This sign is sad to discover but it can also tell us a lot. A carcass can tell the surveyor if the tortoise died for natural reasons, man-made causes like a vehicle collision or raven predation. It can also tell us if that tortoise had a disease like cutaneous dyskeratosis (shell rot) before it died.
Live tortoises are obviously the best indicator! Tracks, which are impermanent, are a good sign that a tortoise was there earlier that day.
Our hope here at MDLT is that the information gathered from these surveys will benefit the conservation and recovery of this species in some way.
The desert tortoise population is still in decline, mostly because of the effects that humans have on their habitat. The biggest threats include habitat loss through urbanization, large-scale renewable energy projects, proliferation of roads and highways, off-highway vehicle activity, wildfire, and habitat invasion by non-native invasive plants.
We may not be four inches from the ground, but as people who care deeply about the health of this desert and the life that inhabits it, we can still do our best to try and see things from a different perspective and realize the value and beauty of the things right in front of us.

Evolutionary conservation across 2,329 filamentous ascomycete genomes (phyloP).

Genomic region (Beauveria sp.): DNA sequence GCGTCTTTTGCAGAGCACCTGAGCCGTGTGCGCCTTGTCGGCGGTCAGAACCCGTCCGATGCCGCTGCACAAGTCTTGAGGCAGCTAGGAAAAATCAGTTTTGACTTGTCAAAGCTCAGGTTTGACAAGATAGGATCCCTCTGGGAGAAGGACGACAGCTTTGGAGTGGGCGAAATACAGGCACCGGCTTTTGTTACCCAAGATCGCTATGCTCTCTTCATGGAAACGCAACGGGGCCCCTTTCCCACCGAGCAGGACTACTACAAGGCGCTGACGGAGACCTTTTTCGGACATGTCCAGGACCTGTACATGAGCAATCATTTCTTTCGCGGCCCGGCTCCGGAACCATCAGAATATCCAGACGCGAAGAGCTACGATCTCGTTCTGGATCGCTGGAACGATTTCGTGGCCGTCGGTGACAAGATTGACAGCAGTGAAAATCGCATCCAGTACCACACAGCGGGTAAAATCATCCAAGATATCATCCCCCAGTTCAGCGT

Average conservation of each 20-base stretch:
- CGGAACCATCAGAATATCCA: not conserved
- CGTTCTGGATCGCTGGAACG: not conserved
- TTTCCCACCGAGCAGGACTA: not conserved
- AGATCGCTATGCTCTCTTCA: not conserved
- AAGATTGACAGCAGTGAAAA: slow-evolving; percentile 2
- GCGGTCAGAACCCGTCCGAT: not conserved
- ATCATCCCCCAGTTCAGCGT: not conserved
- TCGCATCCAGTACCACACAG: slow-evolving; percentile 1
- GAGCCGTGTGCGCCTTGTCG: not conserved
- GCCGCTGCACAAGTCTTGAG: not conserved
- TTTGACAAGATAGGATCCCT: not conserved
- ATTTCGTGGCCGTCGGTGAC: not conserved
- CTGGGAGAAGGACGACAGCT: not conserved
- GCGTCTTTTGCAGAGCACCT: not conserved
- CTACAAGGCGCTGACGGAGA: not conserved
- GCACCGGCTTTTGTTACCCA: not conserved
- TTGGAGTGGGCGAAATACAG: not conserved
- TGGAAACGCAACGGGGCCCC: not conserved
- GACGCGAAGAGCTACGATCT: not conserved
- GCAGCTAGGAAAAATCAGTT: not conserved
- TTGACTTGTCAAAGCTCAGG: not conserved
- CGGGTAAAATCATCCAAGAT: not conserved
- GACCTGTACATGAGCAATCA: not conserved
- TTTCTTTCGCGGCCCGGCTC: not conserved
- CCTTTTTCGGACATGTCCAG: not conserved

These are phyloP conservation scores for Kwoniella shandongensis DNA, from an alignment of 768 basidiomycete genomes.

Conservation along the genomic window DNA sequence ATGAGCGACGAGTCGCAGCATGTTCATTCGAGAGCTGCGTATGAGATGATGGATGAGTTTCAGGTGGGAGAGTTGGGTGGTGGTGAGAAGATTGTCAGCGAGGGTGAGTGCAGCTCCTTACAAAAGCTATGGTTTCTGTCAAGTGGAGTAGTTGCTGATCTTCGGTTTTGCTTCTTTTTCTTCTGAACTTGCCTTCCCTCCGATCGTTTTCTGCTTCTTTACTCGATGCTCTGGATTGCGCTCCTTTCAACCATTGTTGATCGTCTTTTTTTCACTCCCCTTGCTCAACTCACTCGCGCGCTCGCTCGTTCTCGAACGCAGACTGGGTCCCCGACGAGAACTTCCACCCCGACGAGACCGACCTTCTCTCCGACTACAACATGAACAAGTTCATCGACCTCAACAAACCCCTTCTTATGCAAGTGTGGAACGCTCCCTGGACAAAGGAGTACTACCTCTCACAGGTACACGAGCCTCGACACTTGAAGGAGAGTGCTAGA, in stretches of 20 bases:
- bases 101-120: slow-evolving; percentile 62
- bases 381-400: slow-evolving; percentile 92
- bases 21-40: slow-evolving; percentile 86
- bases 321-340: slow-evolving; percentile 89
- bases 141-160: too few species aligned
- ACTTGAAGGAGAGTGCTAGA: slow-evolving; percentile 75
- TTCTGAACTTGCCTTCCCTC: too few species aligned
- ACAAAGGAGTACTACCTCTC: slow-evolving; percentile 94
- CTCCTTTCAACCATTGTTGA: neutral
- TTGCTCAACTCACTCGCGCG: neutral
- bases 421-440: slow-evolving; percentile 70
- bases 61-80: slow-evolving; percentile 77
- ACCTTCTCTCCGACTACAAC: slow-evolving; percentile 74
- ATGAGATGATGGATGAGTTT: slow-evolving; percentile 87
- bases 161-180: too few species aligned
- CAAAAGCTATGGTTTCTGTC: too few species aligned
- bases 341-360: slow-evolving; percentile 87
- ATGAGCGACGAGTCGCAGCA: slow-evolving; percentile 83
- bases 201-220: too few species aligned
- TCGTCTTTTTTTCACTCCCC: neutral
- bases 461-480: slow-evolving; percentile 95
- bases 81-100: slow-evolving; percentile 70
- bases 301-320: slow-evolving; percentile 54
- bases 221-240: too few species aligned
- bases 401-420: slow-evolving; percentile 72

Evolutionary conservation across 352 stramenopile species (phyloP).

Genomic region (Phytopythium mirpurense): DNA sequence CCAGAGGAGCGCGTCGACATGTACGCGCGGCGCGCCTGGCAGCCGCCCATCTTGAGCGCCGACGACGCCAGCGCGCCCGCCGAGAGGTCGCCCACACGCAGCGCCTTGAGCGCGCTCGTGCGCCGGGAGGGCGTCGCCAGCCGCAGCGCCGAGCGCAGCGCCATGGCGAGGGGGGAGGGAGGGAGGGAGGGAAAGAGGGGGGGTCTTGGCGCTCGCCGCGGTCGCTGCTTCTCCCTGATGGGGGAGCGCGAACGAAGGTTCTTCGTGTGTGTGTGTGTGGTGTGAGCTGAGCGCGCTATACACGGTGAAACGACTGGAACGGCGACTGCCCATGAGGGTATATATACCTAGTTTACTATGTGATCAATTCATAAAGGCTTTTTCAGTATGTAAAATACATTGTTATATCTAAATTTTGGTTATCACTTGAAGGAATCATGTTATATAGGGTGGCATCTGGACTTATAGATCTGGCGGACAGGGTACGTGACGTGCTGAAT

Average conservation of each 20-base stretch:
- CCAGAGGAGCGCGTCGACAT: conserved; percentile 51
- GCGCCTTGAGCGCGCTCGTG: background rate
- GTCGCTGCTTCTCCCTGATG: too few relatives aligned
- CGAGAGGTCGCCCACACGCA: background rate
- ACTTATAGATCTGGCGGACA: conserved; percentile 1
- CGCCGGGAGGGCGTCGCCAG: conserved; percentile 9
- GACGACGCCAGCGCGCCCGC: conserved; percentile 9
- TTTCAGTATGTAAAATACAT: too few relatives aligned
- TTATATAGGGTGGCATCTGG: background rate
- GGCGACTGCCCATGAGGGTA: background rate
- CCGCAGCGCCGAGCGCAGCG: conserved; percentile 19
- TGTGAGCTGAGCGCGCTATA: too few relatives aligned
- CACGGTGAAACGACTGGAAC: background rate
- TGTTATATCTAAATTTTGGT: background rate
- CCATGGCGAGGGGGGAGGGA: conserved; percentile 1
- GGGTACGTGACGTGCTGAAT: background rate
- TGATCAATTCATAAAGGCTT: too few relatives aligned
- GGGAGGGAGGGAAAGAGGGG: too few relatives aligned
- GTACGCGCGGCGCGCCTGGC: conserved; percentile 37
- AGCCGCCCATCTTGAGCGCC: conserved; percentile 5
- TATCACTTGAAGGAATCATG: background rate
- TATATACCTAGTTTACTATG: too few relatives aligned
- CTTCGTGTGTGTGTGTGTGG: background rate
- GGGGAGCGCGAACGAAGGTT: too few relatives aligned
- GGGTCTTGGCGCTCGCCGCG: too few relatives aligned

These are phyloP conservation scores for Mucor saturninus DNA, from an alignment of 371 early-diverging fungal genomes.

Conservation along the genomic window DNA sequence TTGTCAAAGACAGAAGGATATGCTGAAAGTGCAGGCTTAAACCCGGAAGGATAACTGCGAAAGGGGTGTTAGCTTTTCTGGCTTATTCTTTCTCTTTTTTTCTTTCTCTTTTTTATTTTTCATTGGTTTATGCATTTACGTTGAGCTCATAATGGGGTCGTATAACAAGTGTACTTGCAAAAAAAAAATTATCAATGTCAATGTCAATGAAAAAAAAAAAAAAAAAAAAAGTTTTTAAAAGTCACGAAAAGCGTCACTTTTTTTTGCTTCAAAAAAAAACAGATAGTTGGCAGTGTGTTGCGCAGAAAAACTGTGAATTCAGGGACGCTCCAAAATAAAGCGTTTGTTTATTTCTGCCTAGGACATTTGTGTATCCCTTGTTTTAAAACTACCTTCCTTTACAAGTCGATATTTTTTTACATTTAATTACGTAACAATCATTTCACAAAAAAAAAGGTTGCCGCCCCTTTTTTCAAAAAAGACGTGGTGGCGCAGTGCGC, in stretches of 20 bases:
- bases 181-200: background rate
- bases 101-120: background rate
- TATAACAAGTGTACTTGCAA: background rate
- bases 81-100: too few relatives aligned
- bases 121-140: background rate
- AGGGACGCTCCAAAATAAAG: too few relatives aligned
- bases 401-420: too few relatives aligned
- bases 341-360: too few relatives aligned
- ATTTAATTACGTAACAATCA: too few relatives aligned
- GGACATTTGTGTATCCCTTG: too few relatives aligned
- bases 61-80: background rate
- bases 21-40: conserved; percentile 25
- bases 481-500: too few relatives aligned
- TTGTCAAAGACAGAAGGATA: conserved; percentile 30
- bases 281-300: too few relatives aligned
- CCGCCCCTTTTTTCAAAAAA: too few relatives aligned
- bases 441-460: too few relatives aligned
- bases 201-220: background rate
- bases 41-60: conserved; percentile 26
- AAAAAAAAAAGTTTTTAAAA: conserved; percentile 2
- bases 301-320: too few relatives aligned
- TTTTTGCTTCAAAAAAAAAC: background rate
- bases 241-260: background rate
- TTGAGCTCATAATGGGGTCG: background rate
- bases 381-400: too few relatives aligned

These surveys are made possible through the support of volunteers experienced in desert field work as well as in conducting surveys. Thank you to all the volunteers who assisted with the tortoise surveys in 2019. And thank you to our supporters who help with our mission to protect this beautiful place in the world.
The desert tortoise
Weight: 8–15 lbs
Height: 4–6 in
Length: 9–15 in
Life span: 50–80 years (or longer!)
Diet: Herbs, grasses, cacti, wildflowers (especially apricot mallow)
Mating season: August-October. Clutch sizes are 1–14 eggs.
Home: The desert tortoise spends 95% of its life underground and hibernates for up to 9 months a year.
(Source: US Fish & Wildlife)